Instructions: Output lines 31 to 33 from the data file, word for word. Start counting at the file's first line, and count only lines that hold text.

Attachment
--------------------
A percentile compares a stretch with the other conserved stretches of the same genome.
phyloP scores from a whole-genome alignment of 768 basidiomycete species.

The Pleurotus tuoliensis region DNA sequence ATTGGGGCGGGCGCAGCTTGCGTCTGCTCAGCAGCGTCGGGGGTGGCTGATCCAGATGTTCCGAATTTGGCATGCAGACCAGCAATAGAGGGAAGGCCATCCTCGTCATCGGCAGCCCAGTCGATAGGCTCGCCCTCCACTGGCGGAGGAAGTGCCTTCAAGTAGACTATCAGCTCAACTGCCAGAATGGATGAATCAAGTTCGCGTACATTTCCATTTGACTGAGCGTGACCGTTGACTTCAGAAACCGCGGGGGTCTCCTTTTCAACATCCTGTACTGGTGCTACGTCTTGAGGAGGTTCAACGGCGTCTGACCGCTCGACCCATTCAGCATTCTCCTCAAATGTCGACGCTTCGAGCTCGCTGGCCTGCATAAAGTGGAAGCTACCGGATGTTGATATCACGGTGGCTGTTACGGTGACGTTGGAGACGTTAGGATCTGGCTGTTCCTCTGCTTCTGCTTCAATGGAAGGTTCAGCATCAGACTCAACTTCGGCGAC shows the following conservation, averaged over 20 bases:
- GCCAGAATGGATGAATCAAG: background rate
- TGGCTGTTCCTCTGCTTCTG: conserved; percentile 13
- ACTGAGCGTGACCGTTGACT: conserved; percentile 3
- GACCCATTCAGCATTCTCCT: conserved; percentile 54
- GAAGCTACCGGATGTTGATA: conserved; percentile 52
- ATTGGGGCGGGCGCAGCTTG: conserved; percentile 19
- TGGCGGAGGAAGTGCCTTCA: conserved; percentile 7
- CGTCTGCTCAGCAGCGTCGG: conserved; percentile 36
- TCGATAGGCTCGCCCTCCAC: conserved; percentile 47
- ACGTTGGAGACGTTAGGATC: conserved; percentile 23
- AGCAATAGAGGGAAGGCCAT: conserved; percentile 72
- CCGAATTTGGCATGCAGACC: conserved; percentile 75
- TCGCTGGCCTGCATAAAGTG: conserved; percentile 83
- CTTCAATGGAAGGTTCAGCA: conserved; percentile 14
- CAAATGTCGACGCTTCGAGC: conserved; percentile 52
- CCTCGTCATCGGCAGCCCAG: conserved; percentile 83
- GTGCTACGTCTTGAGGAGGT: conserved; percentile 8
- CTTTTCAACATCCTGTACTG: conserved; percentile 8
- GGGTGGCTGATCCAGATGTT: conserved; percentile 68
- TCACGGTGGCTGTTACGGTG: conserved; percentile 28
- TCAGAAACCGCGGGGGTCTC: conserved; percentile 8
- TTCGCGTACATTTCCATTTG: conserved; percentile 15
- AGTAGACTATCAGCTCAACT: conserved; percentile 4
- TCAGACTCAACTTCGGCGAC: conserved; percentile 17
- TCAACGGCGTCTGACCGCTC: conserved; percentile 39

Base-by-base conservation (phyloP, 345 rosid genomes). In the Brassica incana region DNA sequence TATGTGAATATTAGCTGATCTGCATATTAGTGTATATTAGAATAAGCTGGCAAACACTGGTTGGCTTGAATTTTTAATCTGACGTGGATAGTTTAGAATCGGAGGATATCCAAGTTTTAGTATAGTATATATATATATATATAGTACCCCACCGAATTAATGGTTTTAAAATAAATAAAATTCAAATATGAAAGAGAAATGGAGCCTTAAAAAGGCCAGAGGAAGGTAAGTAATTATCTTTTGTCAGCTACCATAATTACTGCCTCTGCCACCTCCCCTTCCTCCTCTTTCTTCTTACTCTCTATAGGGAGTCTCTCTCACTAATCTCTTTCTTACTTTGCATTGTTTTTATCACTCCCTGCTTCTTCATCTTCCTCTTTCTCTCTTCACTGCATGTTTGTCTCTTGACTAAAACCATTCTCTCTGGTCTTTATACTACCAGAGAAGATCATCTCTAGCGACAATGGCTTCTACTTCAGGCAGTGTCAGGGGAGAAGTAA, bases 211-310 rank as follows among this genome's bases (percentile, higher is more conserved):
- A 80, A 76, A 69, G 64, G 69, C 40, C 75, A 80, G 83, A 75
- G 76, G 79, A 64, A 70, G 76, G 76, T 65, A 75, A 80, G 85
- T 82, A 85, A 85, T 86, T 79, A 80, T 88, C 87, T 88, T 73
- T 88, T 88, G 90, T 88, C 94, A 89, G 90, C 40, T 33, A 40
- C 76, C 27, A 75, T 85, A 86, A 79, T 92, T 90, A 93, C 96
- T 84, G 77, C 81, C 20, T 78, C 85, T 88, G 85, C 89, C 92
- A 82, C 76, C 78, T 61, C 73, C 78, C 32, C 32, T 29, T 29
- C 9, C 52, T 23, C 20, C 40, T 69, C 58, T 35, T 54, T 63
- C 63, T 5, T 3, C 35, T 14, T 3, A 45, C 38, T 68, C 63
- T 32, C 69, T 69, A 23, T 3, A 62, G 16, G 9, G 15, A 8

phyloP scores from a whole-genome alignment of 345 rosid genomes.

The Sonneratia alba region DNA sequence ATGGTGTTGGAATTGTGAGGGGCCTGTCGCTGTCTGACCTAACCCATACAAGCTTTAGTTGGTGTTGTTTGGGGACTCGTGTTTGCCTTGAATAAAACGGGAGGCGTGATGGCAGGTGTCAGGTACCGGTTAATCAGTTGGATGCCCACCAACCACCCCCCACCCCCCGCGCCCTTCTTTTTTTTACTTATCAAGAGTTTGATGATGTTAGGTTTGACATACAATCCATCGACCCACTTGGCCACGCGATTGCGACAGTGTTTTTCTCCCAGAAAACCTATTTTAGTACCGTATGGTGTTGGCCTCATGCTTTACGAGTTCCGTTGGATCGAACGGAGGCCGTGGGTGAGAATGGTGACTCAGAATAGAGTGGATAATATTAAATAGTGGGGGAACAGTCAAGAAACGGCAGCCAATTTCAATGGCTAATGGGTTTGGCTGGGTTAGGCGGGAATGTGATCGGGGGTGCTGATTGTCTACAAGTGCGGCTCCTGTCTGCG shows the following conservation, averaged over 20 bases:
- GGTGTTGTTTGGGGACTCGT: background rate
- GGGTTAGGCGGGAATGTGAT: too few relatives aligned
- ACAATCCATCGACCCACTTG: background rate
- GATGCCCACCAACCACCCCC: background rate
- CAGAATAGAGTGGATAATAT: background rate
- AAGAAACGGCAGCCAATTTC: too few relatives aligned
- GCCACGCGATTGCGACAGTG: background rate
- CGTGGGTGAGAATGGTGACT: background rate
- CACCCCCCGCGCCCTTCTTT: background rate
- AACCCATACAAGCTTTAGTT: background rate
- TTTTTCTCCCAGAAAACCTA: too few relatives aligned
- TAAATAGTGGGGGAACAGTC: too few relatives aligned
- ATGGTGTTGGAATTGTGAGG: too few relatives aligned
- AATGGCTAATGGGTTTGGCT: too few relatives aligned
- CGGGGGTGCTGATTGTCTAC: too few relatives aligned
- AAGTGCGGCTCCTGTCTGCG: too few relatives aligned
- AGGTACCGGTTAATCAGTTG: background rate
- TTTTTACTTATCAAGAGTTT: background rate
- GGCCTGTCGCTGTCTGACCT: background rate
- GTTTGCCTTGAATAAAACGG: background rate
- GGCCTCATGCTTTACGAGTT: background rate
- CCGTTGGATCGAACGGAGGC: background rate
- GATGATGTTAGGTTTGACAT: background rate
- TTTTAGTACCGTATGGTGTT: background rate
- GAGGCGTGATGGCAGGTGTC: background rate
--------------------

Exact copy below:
- G 76, G 79, A 64, A 70, G 76, G 76, T 65, A 75, A 80, G 85
- T 82, A 85, A 85, T 86, T 79, A 80, T 88, C 87, T 88, T 73
- T 88, T 88, G 90, T 88, C 94, A 89, G 90, C 40, T 33, A 40